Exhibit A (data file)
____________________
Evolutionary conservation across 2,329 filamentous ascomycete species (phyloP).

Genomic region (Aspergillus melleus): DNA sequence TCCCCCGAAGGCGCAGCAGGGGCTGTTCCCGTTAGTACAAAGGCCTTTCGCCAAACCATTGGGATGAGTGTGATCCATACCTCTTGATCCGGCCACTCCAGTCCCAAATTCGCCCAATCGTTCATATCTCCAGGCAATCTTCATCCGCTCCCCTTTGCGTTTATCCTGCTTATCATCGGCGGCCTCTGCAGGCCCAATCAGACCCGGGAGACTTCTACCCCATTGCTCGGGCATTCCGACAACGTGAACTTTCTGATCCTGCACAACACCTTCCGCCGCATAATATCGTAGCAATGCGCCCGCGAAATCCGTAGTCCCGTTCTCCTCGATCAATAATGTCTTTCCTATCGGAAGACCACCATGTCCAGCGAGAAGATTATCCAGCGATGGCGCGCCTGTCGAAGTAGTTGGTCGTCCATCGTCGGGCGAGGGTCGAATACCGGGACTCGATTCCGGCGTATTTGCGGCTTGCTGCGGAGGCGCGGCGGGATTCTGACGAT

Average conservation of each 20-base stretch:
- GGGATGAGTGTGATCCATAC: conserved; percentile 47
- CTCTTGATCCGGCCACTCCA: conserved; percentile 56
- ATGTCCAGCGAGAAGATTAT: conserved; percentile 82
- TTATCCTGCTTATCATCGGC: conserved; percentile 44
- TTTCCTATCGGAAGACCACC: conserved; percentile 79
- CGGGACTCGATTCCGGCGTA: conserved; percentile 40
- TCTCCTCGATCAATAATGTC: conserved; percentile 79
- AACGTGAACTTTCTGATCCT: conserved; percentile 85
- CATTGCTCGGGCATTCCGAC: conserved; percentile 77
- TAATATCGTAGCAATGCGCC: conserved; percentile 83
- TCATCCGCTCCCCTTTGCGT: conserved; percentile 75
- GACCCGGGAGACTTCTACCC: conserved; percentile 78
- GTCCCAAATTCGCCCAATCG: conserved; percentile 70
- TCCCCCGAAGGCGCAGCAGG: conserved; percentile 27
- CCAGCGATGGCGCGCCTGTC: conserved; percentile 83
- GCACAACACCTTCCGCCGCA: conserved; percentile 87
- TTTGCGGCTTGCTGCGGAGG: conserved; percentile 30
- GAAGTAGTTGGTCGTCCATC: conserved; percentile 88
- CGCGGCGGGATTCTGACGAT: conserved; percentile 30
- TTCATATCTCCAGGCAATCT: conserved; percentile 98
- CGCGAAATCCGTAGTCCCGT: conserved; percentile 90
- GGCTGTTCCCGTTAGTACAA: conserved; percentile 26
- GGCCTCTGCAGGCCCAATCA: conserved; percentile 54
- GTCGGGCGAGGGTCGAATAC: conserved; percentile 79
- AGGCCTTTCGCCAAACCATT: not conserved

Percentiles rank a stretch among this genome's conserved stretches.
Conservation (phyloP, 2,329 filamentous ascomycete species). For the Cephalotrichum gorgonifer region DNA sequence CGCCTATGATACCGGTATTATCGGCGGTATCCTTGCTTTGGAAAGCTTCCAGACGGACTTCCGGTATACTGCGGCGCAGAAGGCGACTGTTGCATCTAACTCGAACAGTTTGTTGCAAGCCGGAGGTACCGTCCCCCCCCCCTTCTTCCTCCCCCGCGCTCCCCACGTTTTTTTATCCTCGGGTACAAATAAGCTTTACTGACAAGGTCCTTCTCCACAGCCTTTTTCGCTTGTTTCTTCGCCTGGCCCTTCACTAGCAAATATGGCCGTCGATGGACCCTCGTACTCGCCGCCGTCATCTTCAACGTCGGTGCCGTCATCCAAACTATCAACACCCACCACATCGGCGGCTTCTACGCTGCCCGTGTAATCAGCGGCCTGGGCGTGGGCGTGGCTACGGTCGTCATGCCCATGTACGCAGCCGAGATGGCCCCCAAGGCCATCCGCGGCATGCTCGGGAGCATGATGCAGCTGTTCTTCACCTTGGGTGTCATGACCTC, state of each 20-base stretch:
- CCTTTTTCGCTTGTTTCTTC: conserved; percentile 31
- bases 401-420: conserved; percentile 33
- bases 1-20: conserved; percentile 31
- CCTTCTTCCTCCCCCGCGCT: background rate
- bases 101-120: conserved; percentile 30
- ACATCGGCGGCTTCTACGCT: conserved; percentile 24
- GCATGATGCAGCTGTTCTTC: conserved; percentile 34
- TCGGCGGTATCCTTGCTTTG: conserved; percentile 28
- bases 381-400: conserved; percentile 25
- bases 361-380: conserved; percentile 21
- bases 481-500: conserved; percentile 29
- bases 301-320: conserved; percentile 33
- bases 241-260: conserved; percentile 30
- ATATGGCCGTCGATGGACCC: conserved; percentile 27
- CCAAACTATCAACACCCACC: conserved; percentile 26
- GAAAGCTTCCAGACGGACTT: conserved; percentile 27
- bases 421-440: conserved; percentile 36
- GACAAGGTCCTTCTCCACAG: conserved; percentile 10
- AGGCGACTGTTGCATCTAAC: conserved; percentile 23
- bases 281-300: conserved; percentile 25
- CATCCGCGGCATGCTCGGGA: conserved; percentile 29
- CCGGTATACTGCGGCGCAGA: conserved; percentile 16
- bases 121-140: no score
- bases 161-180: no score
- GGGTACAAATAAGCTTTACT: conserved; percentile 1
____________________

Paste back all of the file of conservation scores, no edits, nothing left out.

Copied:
Evolutionary conservation across 2,329 filamentous ascomycete species (phyloP).

Genomic region (Aspergillus melleus): DNA sequence TCCCCCGAAGGCGCAGCAGGGGCTGTTCCCGTTAGTACAAAGGCCTTTCGCCAAACCATTGGGATGAGTGTGATCCATACCTCTTGATCCGGCCACTCCAGTCCCAAATTCGCCCAATCGTTCATATCTCCAGGCAATCTTCATCCGCTCCCCTTTGCGTTTATCCTGCTTATCATCGGCGGCCTCTGCAGGCCCAATCAGACCCGGGAGACTTCTACCCCATTGCTCGGGCATTCCGACAACGTGAACTTTCTGATCCTGCACAACACCTTCCGCCGCATAATATCGTAGCAATGCGCCCGCGAAATCCGTAGTCCCGTTCTCCTCGATCAATAATGTCTTTCCTATCGGAAGACCACCATGTCCAGCGAGAAGATTATCCAGCGATGGCGCGCCTGTCGAAGTAGTTGGTCGTCCATCGTCGGGCGAGGGTCGAATACCGGGACTCGATTCCGGCGTATTTGCGGCTTGCTGCGGAGGCGCGGCGGGATTCTGACGAT

Average conservation of each 20-base stretch:
- GGGATGAGTGTGATCCATAC: conserved; percentile 47
- CTCTTGATCCGGCCACTCCA: conserved; percentile 56
- ATGTCCAGCGAGAAGATTAT: conserved; percentile 82
- TTATCCTGCTTATCATCGGC: conserved; percentile 44
- TTTCCTATCGGAAGACCACC: conserved; percentile 79
- CGGGACTCGATTCCGGCGTA: conserved; percentile 40
- TCTCCTCGATCAATAATGTC: conserved; percentile 79
- AACGTGAACTTTCTGATCCT: conserved; percentile 85
- CATTGCTCGGGCATTCCGAC: conserved; percentile 77
- TAATATCGTAGCAATGCGCC: conserved; percentile 83
- TCATCCGCTCCCCTTTGCGT: conserved; percentile 75
- GACCCGGGAGACTTCTACCC: conserved; percentile 78
- GTCCCAAATTCGCCCAATCG: conserved; percentile 70
- TCCCCCGAAGGCGCAGCAGG: conserved; percentile 27
- CCAGCGATGGCGCGCCTGTC: conserved; percentile 83
- GCACAACACCTTCCGCCGCA: conserved; percentile 87
- TTTGCGGCTTGCTGCGGAGG: conserved; percentile 30
- GAAGTAGTTGGTCGTCCATC: conserved; percentile 88
- CGCGGCGGGATTCTGACGAT: conserved; percentile 30
- TTCATATCTCCAGGCAATCT: conserved; percentile 98
- CGCGAAATCCGTAGTCCCGT: conserved; percentile 90
- GGCTGTTCCCGTTAGTACAA: conserved; percentile 26
- GGCCTCTGCAGGCCCAATCA: conserved; percentile 54
- GTCGGGCGAGGGTCGAATAC: conserved; percentile 79
- AGGCCTTTCGCCAAACCATT: not conserved

Percentiles rank a stretch among this genome's conserved stretches.
Conservation (phyloP, 2,329 filamentous ascomycete species). For the Cephalotrichum gorgonifer region DNA sequence CGCCTATGATACCGGTATTATCGGCGGTATCCTTGCTTTGGAAAGCTTCCAGACGGACTTCCGGTATACTGCGGCGCAGAAGGCGACTGTTGCATCTAACTCGAACAGTTTGTTGCAAGCCGGAGGTACCGTCCCCCCCCCCTTCTTCCTCCCCCGCGCTCCCCACGTTTTTTTATCCTCGGGTACAAATAAGCTTTACTGACAAGGTCCTTCTCCACAGCCTTTTTCGCTTGTTTCTTCGCCTGGCCCTTCACTAGCAAATATGGCCGTCGATGGACCCTCGTACTCGCCGCCGTCATCTTCAACGTCGGTGCCGTCATCCAAACTATCAACACCCACCACATCGGCGGCTTCTACGCTGCCCGTGTAATCAGCGGCCTGGGCGTGGGCGTGGCTACGGTCGTCATGCCCATGTACGCAGCCGAGATGGCCCCCAAGGCCATCCGCGGCATGCTCGGGAGCATGATGCAGCTGTTCTTCACCTTGGGTGTCATGACCTC, state of each 20-base stretch:
- CCTTTTTCGCTTGTTTCTTC: conserved; percentile 31
- bases 401-420: conserved; percentile 33
- bases 1-20: conserved; percentile 31
- CCTTCTTCCTCCCCCGCGCT: background rate
- bases 101-120: conserved; percentile 30
- ACATCGGCGGCTTCTACGCT: conserved; percentile 24
- GCATGATGCAGCTGTTCTTC: conserved; percentile 34
- TCGGCGGTATCCTTGCTTTG: conserved; percentile 28
- bases 381-400: conserved; percentile 25
- bases 361-380: conserved; percentile 21
- bases 481-500: conserved; percentile 29
- bases 301-320: conserved; percentile 33
- bases 241-260: conserved; percentile 30
- ATATGGCCGTCGATGGACCC: conserved; percentile 27
- CCAAACTATCAACACCCACC: conserved; percentile 26
- GAAAGCTTCCAGACGGACTT: conserved; percentile 27
- bases 421-440: conserved; percentile 36
- GACAAGGTCCTTCTCCACAG: conserved; percentile 10
- AGGCGACTGTTGCATCTAAC: conserved; percentile 23
- bases 281-300: conserved; percentile 25
- CATCCGCGGCATGCTCGGGA: conserved; percentile 29
- CCGGTATACTGCGGCGCAGA: conserved; percentile 16
- bases 121-140: no score
- bases 161-180: no score
- GGGTACAAATAAGCTTTACT: conserved; percentile 1